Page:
Rating: 3.5/5

Eight year old Anita Diaz buries herself in a waft of nostalgia, talking to her dead sister about the ripening tears that fall in a hurry; rolling it makes ‘dread’ a mightier meat to eat and hiding them of course is honorary to the debilitating self. She fastidiously tricks her mind to emolliently sift her inglorious past to see reality as a persistent belief. Every day the wait for her mother becomes like a dried leaf waiting for some pours to lift it, fondly reminiscing the saccharine love which is nowenlivened by incantation of sentiments. Soft and supple, alone in Arizona in the year 2019, Anita is apprehended by scare of men and the incorrigible phantom ofdeath resisting the backlashes, but is finally awakened to a gust of wind that rubbles her in a coarse spread, forlorn, to where she belongs.

There are many kids like Anita who wait for the tapestry of winds to carry them to their parents, a separation ordained by human neglect and insensitivity. But the winds know their name and are set to take them where they belong. It all starts with the wars and dangers that loom over like a threatening bolt forcing the oppressed to migrate to United States. But all this is not easily taken by the government to finally form policies to deport the migrants back to their native place. The kids left isolated from their parents go through excruciating hell breathing inconsolably in camps to be taken over by foster homes.

Isabel Allende, the best-selling author of ‘The House of Spirits’ and ‘Island Beneath the Sea’ assures that no matter how tragedies strike us or how volatile the excrescence of life has been, all these insinuations are like a pebble swayed by the heedless toe to help us glance of the probable risk that awaits us. ‘The Wind Knows my Name’ is about holding yourself in adversity and not losing. It’s like the brick that cements the wall; the coarse granules do prick the pores of the fingers but a structured carapsse provides an anomalous seclusion to reaffirm one’s sense of belonging.

The winds take Anita under the shelter of Samuel and Leticia. The propaganda of the Nazi’s on the bête noir Jews is an assaulting nightmare for Samuel and his family. At the age of five, he leaves Vienna in 1938, not to be accompanied by his mother and missing father. All his mother wants is to keep him safe out of the dystopic clutches of the war—the finale is an isolation of one’s identity transgressed to a simulacrum of memories breathing in and out of one’s delinquent soul. From Britain to United States, Samuel follows the wind understanding what perpetuates the desire to move ahead. He lingers to life like a palpable leaf attached to a stoic branch; the death of his wife and inconsideration of his children deludes him not.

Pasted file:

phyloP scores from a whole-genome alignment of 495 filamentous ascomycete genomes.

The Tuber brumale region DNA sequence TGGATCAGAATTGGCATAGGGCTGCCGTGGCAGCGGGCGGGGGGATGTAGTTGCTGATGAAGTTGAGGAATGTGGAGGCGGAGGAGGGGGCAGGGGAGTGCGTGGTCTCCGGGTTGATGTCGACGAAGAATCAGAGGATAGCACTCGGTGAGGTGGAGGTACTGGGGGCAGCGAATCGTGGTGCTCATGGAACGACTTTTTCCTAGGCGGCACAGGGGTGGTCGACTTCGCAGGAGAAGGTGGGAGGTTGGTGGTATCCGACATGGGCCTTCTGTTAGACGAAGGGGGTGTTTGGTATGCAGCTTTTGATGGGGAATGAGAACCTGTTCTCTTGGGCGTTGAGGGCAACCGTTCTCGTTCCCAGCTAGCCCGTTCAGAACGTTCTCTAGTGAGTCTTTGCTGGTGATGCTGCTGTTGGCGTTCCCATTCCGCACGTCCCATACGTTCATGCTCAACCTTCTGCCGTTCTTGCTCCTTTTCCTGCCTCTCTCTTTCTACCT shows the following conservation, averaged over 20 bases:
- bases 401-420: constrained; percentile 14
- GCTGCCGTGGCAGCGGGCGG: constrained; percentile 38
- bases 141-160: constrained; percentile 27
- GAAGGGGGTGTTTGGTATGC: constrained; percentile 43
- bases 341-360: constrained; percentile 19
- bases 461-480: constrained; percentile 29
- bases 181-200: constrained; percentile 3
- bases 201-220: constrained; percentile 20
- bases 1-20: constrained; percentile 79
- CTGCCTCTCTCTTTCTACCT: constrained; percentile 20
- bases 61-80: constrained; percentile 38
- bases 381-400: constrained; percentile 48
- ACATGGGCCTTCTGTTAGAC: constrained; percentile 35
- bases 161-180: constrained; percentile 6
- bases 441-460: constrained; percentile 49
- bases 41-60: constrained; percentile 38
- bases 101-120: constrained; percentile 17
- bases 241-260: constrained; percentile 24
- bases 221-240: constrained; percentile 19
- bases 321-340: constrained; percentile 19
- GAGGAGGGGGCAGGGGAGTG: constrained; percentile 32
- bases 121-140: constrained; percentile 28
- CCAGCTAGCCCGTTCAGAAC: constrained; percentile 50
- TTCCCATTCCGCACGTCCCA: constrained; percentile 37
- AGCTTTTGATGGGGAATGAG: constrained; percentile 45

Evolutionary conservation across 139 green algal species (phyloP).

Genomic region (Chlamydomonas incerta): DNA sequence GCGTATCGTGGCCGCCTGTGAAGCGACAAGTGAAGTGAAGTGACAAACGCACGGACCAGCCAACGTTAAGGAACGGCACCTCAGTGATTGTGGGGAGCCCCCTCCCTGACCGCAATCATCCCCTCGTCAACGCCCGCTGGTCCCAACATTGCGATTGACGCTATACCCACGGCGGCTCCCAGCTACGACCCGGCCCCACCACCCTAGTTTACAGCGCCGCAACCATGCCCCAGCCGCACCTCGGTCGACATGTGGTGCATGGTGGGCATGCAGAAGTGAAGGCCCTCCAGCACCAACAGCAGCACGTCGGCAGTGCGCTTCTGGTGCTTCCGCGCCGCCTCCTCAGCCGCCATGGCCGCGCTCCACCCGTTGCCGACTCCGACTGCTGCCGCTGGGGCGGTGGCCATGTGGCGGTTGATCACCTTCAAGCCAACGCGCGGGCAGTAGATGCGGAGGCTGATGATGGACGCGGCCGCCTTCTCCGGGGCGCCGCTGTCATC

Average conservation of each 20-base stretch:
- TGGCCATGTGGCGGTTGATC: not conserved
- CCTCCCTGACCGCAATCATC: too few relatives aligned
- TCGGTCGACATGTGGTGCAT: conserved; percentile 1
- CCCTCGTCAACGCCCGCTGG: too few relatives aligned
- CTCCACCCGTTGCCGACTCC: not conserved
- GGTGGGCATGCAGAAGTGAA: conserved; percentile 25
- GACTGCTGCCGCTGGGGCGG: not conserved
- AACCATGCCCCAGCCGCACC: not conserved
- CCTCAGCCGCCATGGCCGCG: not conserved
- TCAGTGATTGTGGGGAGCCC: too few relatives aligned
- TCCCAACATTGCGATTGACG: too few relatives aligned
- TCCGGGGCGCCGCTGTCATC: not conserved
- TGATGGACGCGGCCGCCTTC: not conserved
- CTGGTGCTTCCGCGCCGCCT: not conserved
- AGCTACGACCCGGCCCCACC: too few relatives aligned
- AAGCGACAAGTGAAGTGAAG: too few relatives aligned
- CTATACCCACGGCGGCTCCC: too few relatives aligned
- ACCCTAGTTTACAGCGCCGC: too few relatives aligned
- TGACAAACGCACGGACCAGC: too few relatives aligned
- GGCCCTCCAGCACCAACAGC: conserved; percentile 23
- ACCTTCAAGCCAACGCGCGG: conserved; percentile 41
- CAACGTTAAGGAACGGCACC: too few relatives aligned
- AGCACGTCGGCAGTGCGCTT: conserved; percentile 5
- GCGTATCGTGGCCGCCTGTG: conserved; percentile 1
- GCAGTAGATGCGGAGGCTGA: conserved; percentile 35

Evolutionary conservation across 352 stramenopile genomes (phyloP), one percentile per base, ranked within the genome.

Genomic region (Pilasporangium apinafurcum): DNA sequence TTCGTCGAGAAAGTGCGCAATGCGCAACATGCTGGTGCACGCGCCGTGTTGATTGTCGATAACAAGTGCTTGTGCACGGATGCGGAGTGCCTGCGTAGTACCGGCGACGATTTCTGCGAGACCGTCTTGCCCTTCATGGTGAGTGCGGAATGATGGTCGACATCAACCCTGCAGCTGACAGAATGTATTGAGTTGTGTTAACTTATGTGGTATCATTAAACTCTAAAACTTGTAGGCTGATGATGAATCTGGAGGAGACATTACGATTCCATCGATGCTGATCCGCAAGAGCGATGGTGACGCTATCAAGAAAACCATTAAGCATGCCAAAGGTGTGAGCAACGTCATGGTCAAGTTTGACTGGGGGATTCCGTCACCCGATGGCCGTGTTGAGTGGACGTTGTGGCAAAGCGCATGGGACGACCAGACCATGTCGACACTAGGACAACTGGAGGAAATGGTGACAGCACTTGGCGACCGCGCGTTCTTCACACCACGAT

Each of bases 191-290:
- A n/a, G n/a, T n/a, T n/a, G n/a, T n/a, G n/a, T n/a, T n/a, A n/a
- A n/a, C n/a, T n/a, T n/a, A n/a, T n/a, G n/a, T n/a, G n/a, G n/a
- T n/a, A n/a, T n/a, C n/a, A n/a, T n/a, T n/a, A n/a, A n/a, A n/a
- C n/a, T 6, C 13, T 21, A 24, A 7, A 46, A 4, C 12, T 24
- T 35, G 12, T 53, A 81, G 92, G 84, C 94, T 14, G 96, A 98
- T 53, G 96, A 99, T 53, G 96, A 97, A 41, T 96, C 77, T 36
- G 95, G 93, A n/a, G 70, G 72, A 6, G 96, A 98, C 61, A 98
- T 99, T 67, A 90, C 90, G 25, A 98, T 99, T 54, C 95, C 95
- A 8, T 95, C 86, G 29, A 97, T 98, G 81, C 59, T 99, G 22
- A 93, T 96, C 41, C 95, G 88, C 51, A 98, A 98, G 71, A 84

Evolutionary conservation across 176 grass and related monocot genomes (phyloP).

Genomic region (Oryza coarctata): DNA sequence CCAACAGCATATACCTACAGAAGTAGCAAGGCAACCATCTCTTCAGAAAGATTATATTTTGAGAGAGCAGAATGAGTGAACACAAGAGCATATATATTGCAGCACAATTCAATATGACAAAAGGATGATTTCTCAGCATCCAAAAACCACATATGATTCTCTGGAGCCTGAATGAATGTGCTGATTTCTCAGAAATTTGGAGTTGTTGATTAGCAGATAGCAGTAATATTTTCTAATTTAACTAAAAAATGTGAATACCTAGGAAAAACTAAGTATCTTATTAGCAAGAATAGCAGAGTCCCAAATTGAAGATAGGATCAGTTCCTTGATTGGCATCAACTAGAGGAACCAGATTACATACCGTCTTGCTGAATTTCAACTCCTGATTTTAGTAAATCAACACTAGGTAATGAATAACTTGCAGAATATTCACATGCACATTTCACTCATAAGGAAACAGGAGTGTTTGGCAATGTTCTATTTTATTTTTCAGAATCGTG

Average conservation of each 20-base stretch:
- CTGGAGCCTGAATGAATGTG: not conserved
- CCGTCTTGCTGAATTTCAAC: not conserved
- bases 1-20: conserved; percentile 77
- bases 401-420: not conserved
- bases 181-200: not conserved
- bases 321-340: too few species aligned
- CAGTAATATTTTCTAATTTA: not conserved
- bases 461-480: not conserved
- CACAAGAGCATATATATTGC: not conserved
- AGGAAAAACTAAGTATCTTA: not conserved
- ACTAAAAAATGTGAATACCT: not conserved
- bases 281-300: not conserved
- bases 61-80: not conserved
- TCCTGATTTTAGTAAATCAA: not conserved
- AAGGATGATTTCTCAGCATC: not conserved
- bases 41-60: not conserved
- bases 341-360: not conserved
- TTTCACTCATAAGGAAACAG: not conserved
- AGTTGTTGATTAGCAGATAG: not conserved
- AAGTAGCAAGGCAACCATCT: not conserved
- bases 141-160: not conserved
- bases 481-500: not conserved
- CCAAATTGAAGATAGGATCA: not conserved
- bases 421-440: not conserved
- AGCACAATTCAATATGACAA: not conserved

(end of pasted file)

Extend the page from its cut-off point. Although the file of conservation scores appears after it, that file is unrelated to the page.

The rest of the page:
I need to bring in this, it’s not moving away from the characters or the story but a relevant predisposition to understand life. Have you all ever reflected on the panels of snow gaining prominence and then melting to its root—a diaphanous temperamental prognosis of their valid existence. The snow learns to live by it, not easily scorned by the feet creating holes or making a pack of ball pummeled insouciantly. Human nature is such too; what we lose ironically seems a hindrance, understanding the mysteries takes time and the same dwells on us to accept what is presented. Gradually, our emotions waiver to acclimatize to what belongs to us albeit carrying along the genesis of our involvement with the forsaken. We rise and melt like snow and so does Samuel and Anita who go through the most deplorable of circumstances.

Had the winds not been present to witness Anita’s predicament, it would not have found Selena and Frank. A humanitarian and a lawyer respectively, both make relentless efforts to dissenter Anita’s past to remove the accumulated dust.

So, what binds all these characters in the book that are geographically and culturally tilted in their roots and ambitions? I guess human emotions! Although, sentiments vary too! One’s conscientious assessmentof vagaries of life could be other’s putrid de trop. The winds manage to give flute to destinies that are bound to create symphonies together.

‘The Wind Knows my Name’ paints a chiaroscuro of separation and longing brushing the tumultuous rage witnessed by Jews in Vienna in 1938 to the inconspicuous tragedy in El Salvador in 1981—a corrigendum easily forgotten. More strokes of brush create a smoky dimension of degradations to separate kids from their families following the migrant issue in United States in 2019.


It blew me hard! My reflection teases me; its right in front of me dwindled in the spleen of digresses fantasia rowing like an unclaimed wanderer. We travel together. It goes wherever I go, leaving me not. Don’t get caught in it! It’s simply my memories’. How am I supposed to leave them behind? Sometimes it’s a futile intention even to do so.

Where am I? They ask me, my memories, who else? I am being carried by the wind; it knows where to take me, knows my name too. My memories tag along. Just look at them! —Insouciant to the intemperate vacillations.

I finally reach to where I belong. I trust the wind that it will again come to my rescue when the heaven and Earth devoid me of my impulses.

‘The Wind Knows my Name’ – A passionate reflection of life to live and sustain!

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